Healthy pregnant women should think twice before taking iron supplements, say researchers who have linked high doses to blood pressure problems.
Many woman take multivitamins in pregnancy
Iron is often given to combat anaemia in pregnancy, but many women take extra iron, on its own or in a multivitamin.
The Iranian university study, published in the British Journal of Obstetrics and Gynaecology, gave some women a 30mg daily dose as part of its research.
UK experts say that this amount should only be taken on GP advice.
The UK Food Standards Agency says that lower doses in UK multivitamins are unlikely to harm women.
Anaemia is a common condition in pregnant women, which, if left unchecked, can contribute to premature births and low birthweight babies.
It is caused by a lack of red blood cells, and taking iron on prescription helps the body produce more.
The researchers from Tarbiat Modarres University wanted to check the effect of iron supplements on women whose red blood cell level was normal.
They gave 370 women a 150mg dose of ferrous sulphate, which equates to approximately 30mg of actual iron, every day throughout their pregnancy.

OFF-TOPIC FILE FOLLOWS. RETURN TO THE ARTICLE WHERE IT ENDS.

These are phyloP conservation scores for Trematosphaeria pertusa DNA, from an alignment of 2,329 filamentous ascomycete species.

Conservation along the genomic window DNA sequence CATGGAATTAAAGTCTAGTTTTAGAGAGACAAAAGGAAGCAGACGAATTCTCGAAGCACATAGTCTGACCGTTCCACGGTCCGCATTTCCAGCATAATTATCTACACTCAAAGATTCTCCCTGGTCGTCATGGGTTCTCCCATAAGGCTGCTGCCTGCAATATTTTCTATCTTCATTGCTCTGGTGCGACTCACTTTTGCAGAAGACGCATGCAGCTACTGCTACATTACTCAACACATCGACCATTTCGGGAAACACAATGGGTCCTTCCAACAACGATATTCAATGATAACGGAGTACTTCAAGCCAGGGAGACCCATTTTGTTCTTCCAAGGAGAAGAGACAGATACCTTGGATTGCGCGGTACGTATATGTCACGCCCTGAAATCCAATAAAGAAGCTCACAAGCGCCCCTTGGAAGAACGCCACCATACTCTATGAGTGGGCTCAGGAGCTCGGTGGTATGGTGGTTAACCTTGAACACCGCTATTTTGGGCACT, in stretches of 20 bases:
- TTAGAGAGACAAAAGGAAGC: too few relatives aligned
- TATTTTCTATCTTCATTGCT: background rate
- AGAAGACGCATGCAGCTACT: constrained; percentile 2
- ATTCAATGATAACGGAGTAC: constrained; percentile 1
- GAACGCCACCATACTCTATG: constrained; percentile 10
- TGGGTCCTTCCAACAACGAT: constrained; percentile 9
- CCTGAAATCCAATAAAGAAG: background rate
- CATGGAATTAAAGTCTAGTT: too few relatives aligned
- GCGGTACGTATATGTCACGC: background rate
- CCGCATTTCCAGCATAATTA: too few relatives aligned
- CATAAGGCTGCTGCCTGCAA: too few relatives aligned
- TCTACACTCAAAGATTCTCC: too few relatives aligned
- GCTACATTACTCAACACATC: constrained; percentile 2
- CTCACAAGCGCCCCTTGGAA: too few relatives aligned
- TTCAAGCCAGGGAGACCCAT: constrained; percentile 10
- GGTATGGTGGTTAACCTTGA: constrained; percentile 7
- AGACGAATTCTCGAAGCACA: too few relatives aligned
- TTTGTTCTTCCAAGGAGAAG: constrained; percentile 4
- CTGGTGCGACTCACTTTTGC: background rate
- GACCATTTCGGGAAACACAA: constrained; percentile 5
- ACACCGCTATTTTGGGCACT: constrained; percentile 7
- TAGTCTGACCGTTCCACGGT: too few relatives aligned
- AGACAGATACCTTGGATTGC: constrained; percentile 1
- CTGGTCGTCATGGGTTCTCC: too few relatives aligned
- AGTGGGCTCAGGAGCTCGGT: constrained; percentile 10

A similar number of women were given a "placebo" dummy pill containing no iron.
The number of women with diagnosed high blood pressure - a disorder which can also cause problems for mother and baby - was higher in the women given the iron pills than in the other group.
Many countries still offer iron pills as a routine measure for all pregnant women, and lead researcher Professor Saedeh Ziaei said: "Our trial suggests that administering it even may have some disadvantages in non-anaemic women."
Professor Philip Steer, the editor of the BJOG: An International Journal of Obstetrics and Gynaecology, said: "Anaemia is often associated with low birth weight and preterm births, but this does not mean that women should be popping iron pills, or any vitamin pills indiscriminately, to prevent poor pregnancy outcomes."
A spokesman for the Royal College of Obstetricians and Gynaecologists said that women should avoid taking extra iron unless recommended by their doctor or midwife.
Routine iron supplementation is not practised in the UK, but blood is tested for signs of anaemia more than once during pregnancy as a matter of course.
However, many healthy pregnant women take once-a-day multivitamin pills that contain smaller doses of iron - normally around 100% of the recommended dose of 15mg.
Official bodies such as the Food Standards Agency recommend that pregnant women take extra vitamins such as folic acid and vitamin D, but don't encourage any other vitamin supplementation, saying that a balanced healthy diet provides all the vitamins needed. However, they said that taking 17mg or less a day - the amount UK multivitamin brands contain - was 'unlikely to be harmful'.
A spokesman for the baby charity Tommy's also stressed the importance of a healthy diet, but added that women were free to take supplements if they chose.
"We consider that the supplements available in this country are safe, and it is up to the individual woman to choose."